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Spreading the word about self help

This article was published 3 year(s) ago.

Vick Breedy, a local author who writes women empowerment books and advocates for minority entrepreneurship, talks about her most recent book and the current climate in country surrounding racial justice movement. (Olivia Falcigno)

Her grandmother’s death in April underscored for Vick Breedy a realization that should have been obvious to the local author and artist.

“I wasn’t practicing self care. You have to take time for yourself and there is a lot of guilt associated with taking time for yourself,” Breedy said. 

Her self revelation was all the more startling for Breedy because she launched a self care group in 2017 after her grandmother, Frances Vick of Malden, became ill. She promoted the group on Facebook and attracted like-minded women to it.

“I wanted to create a space where women are comfortable doing self care. I said, ‘If I feel like this, other women must feel like this too,'” Breedy said. 

Her recommitment to self care following Vick’s death from COVID-19 on April 24 dovetailed with the completion of Breedy’s fifth and newest book, “Selfish Women’s Group,” available on her website, vickbreedy.com.

Breedy took the cultural assumption that women are caregivers and amplified it to embrace the “stereotypical strong Black women do it all.” 

The book revolves around three women, Ida, Faith and Michelle, who ask and attempt to answer a question Breedy considers fundamental: With limited resources and in the face of systemic racism, can women be strong and embrace self care?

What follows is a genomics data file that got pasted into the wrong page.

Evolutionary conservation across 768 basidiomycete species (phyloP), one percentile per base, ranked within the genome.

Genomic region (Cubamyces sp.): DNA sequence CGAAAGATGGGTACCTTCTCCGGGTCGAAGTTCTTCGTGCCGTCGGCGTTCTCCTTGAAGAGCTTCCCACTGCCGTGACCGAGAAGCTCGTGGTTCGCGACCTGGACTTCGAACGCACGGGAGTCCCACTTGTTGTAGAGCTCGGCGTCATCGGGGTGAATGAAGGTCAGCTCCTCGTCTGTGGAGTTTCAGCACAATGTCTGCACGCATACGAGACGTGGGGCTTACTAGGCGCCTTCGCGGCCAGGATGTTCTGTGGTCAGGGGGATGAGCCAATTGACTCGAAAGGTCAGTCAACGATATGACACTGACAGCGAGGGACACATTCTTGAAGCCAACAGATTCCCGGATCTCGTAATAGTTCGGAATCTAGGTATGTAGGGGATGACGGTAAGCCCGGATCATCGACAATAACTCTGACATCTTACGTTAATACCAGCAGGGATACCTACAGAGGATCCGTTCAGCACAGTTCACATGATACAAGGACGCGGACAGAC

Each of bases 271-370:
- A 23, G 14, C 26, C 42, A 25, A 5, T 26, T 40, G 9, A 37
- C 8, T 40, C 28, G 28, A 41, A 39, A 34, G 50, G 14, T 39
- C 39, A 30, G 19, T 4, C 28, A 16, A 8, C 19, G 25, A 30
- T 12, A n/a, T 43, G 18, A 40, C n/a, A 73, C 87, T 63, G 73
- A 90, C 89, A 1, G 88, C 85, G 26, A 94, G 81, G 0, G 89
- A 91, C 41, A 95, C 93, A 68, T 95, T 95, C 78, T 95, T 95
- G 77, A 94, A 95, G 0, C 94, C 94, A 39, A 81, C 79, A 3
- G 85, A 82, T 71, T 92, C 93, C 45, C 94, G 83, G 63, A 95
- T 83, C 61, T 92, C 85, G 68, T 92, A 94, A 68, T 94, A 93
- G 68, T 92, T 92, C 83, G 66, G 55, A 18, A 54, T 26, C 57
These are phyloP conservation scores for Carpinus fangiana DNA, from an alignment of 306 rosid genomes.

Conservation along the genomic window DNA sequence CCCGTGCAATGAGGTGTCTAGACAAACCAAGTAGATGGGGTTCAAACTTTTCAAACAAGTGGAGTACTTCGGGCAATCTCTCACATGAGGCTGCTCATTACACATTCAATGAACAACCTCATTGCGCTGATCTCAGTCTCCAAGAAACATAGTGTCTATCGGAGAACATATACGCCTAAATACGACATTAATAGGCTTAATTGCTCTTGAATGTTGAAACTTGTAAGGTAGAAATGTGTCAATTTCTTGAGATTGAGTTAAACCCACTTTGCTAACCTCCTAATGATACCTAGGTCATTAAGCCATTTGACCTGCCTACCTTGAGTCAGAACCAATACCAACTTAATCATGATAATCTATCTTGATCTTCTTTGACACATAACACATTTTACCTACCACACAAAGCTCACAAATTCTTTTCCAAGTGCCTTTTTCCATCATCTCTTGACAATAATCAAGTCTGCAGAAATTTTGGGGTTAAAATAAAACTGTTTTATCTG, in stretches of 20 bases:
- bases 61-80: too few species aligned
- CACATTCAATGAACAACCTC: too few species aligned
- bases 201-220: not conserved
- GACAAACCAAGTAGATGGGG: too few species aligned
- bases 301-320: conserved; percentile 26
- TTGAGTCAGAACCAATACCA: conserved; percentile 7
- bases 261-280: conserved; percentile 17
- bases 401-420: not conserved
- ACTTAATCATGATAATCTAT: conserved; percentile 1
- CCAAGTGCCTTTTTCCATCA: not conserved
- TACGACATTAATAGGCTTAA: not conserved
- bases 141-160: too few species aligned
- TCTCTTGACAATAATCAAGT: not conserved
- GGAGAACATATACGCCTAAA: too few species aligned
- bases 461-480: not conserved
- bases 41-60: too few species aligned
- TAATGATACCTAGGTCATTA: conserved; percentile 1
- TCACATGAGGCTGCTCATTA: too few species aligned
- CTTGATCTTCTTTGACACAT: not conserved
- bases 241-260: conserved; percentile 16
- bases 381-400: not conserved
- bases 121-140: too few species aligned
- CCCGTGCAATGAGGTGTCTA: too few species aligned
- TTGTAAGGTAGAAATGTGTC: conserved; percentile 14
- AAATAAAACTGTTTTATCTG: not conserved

Breedy started writing “Selfish Women’s Group” before the pandemic descended and said the answer to the characters’ question is: “Self care is going to begin with me.”

An East Lynn resident newly married to social worker Kevin Howe, Breedy melds writing, art and entrepreneurship into a creative outlet counterbalanced by her work as a case manager for a biotechnology company. 

She launched her Genetically Resilient brand to embrace people overcoming an array of challenges and created T-shirts, hats, even masks, to carry her message. True to her message, Breedy has sold her wares through a minority business market located in Boston, as well as online. 

She wrote her first book, “Bitter,” in 2014 and turned the story about the challenges women face in relationships and family into a trilogy with “Still Bitter” and “Bitter Family Secrets.” Her fourth book is titled “Stereotyped” and Breedy says she has one overriding goal when she writes.

“I like to have difficult conversations with the reader,” she said.

Her books grew out of an initial interest in journal writing that coalesced around the theme, “I am resilient.” 

Breedy said her grandmother’s illness and death tested her resiliency to the limit. 

After Vick was found unconscious in 2017 and rushed to the hospital, Breedy found herself confronted with health care and treatment decisions.

“She couldn’t advocate for herself,” she said.

Her grandmother’s final days and death reinforced Breedy’s need to practice self care with other women and led her to reflection, personal and societal.

“To be called a strong Black woman is more about your weaknesses than your strengths,” she realized.

Her new book and recommitment to self care has sharpened her focus even amidst the pandemic. She is hosting a free virtual self-help group for women on Sept. 20, 3-4:30 p.m. with log-on information available through her website. For more information, email [email protected].

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